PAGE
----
Prokaryotic and eukaryotic ribosomal RNA (rRNA) reads were separated from total RNA reads with riboPicker (Schmieder et al., 2012) using the comprehensive non-redundant rRNA database (2012 update) as reference. Reads with at least 75% nucleotide identity and 50% query coverage were considered a match to a ribosomal sequence. Reads identified as rRNA were submitted to MG-RAST (Meyer et al., 2008) to analyze overall rRNA taxonomic distribution. A subset of 100 000 rRNA reads from each sample were also analyzed in QIIME v 1.8 as described above.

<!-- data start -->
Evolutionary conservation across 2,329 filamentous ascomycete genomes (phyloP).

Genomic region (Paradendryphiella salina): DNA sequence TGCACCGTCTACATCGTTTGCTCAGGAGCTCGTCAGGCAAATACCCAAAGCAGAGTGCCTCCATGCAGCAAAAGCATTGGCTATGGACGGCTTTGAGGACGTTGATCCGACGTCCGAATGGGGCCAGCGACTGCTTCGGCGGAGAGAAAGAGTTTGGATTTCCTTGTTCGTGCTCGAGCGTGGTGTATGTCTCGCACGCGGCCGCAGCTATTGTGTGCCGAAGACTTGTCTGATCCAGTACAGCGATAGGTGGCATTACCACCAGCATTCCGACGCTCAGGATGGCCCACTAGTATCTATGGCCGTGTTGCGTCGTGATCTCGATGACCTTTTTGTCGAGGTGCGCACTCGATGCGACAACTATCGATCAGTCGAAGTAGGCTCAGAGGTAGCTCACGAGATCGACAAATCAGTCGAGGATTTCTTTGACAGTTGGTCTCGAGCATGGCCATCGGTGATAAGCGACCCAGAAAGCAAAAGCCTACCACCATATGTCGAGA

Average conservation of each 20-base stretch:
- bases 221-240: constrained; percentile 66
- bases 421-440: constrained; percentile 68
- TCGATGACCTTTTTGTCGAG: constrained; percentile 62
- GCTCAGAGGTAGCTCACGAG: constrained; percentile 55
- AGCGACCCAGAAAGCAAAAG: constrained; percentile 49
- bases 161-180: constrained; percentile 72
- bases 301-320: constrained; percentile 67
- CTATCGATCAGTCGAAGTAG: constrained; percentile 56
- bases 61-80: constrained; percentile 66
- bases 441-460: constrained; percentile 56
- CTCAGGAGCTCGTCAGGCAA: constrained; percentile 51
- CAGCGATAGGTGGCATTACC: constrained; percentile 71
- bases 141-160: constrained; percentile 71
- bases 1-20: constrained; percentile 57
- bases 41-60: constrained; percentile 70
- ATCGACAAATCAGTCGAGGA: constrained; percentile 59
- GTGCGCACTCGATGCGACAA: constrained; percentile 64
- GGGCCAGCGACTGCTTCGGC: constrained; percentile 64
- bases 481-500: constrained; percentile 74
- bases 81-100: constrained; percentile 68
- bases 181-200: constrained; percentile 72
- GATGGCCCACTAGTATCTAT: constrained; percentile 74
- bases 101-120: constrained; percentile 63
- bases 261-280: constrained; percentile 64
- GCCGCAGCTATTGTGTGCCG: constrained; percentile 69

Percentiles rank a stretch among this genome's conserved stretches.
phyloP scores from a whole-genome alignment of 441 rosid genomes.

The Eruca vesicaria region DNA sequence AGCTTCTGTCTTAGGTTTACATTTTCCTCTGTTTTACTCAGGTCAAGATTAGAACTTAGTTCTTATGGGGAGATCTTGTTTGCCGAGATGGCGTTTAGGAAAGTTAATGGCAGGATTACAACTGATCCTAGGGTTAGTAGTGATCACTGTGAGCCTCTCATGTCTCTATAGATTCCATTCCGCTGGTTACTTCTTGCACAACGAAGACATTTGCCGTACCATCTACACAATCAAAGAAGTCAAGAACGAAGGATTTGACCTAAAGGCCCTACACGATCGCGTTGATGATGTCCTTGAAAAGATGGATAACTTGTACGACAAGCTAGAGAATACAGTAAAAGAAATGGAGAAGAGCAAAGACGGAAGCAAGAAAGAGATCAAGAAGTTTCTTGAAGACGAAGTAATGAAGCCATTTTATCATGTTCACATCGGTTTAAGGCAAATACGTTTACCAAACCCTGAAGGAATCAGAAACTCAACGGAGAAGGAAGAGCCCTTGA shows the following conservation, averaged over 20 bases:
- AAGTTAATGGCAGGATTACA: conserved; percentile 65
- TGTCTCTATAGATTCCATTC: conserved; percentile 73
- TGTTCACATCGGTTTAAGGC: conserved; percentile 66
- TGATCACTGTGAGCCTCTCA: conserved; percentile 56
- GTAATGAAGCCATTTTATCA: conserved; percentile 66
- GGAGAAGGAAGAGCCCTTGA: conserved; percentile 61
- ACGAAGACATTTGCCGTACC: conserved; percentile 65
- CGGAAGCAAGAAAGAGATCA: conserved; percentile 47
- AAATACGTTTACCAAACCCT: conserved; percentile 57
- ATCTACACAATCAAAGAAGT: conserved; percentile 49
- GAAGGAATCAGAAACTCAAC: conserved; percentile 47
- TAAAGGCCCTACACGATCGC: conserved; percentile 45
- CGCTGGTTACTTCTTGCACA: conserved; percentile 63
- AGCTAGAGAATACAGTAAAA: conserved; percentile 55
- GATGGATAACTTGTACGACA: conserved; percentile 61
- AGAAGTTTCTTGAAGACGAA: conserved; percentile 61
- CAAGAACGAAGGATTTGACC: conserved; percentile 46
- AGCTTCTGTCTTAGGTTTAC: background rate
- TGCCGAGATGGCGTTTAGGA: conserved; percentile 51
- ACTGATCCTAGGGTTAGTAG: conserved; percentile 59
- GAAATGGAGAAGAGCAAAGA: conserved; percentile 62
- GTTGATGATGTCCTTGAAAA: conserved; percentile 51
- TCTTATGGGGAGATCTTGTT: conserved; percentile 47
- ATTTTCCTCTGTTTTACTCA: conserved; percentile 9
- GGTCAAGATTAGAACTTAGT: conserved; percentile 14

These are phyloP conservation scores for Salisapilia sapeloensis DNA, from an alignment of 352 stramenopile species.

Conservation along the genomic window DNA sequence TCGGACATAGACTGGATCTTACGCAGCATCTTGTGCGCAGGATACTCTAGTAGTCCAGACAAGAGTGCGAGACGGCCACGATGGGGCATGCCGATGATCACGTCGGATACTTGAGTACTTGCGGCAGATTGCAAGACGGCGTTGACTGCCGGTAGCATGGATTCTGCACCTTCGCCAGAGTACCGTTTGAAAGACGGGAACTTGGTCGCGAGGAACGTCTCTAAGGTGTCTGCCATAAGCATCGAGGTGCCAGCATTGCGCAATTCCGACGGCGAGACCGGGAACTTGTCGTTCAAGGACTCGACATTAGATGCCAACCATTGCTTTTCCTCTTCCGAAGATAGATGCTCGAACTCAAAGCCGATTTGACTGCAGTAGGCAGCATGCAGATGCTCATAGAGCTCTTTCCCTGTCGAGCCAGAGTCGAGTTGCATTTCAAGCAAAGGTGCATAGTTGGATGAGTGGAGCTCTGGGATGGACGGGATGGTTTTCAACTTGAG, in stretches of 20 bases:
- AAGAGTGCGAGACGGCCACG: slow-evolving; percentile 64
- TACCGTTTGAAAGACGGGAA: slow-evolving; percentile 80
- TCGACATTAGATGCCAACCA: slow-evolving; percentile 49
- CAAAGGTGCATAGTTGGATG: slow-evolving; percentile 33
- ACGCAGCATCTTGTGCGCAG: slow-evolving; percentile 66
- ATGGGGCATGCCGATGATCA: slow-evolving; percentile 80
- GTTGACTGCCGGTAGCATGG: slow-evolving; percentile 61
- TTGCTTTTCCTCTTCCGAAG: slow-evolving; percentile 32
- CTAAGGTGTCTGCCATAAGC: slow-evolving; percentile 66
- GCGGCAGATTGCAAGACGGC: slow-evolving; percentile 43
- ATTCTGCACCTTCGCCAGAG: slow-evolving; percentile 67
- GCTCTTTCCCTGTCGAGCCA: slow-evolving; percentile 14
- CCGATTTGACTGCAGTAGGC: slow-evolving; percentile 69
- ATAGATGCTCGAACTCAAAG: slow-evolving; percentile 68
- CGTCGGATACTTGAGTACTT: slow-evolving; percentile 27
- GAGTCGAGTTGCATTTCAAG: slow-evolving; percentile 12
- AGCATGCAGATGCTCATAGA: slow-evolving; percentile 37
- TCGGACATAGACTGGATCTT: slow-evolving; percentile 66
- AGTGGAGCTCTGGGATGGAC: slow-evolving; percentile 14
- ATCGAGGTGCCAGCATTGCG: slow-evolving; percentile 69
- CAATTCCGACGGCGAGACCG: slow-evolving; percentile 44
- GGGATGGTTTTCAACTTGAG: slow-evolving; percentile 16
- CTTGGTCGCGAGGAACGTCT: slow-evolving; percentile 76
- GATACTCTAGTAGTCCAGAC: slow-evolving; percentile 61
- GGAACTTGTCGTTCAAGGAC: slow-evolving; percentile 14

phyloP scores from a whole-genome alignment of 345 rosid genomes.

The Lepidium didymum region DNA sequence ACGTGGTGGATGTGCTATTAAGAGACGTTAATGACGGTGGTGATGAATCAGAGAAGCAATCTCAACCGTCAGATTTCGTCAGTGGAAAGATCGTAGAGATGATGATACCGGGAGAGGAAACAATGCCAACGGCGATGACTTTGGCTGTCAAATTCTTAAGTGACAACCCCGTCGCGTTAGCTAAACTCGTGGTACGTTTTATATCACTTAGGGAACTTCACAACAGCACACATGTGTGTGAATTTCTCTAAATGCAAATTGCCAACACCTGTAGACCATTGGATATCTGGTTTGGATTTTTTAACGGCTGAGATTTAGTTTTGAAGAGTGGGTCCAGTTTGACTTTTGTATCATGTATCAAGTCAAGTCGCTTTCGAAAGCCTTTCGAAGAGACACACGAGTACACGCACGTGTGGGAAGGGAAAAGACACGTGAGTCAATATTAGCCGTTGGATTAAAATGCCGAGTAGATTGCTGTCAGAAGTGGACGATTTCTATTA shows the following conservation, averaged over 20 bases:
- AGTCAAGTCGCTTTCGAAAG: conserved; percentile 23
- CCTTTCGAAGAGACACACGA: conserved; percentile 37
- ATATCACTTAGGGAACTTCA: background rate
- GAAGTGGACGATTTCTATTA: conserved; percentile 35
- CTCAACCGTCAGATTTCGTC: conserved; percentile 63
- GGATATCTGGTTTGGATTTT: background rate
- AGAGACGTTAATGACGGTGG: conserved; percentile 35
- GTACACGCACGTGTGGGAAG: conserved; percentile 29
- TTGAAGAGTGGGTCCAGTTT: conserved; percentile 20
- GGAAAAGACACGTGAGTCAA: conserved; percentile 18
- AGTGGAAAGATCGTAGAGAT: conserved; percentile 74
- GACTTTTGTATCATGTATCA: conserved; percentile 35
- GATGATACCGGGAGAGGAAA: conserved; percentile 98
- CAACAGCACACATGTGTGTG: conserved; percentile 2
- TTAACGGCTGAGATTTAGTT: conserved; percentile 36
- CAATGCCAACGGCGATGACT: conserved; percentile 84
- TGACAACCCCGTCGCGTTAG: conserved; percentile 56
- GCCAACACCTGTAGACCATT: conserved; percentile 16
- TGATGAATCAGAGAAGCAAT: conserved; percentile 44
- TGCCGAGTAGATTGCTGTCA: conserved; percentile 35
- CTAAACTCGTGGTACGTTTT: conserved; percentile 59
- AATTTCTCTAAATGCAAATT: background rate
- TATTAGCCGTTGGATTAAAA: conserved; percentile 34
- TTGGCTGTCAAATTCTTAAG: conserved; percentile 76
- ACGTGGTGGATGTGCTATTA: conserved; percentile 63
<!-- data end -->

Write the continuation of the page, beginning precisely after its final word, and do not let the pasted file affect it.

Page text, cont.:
Non-rRNA reads from each sample were processed with PRINSEQ Lite 0.20.4 (Schmieder and Edwards, 2011) to remove exact duplicate sequences (reads with 100% identity and equal length). Non-rRNA reads were annotated using BLASTX against the NCBI-nr database of non-redundant protein sequences (as of November 2013). BLASTX results were examined in MEGAN5 (build 4.1; Huson et al., 2011) and matches to bacterial and archaeal genes above a bit score of 50 were retained and classified according to functional categories based on the SEED subsystems ontology (Overbeek et al., 2005). Reads annotated as unassigned or eukaryotic were not included in further analyses. Each metatranscriptome was normalized to the sample with the smallest number of bacterial non-rRNA reads (Snail TS-1: 11 654 reads) in MEGAN5 by randomly subsampling 11 654 reads from each metatranscriptome 1000 times. The average count for each SEED subsystem category rounded to the nearest integer was used in all subsequent analyses. Differential expression of SEED Subsystem categories and proteins was analyzed with the baySeq R package v 2.6 (Hardcastle and Kelly, 2010). The heat map and distance clustering of SEED subsystems and samples was computed using heatmap.2 within the gplots R package (Warnes et al., 2013). To validate the results obtained in MEGAN and explore expression of particular genes of interest, BLASTX results (bit score > 50) were manually examined via keyword searches based on NCBI-nr annotations independent of MEGAN, as in (Canfield et al., 2010). Manual searches focused on enzymes of the Calvin Benson Bassham (CBB) cycle, reductive tricarboxylic acid (rTCA) cycle, methane oxidation, and nitrogen and sulfur metabolism in bacteria (Klotz and Stein, 2008) including: pyrophosphate-dependent phosphofructokinase, membrane-bound proton-translocating pyrophosphatase, ATP citrate lyase, 2-oxoglutarate oxidoreductase, fumarate reductase, SoxABCDHWXYZ proteins, Sulfide:quinone (oxido)reductase (Sqr), sulfide dehydrogenase (Fcc), APS reductase (AprAB), sulfate adenylytransferase (Sat), DsrABCEFHJKLMOPNR proteins, heterodisulfide reductase, methane monooxygenase, methanol dehydrogenase, pyrroloquinoline quinone synthase, 3-hexulose-6-phosphate synthase, and 3-hexulose-6-phosphate isomerase.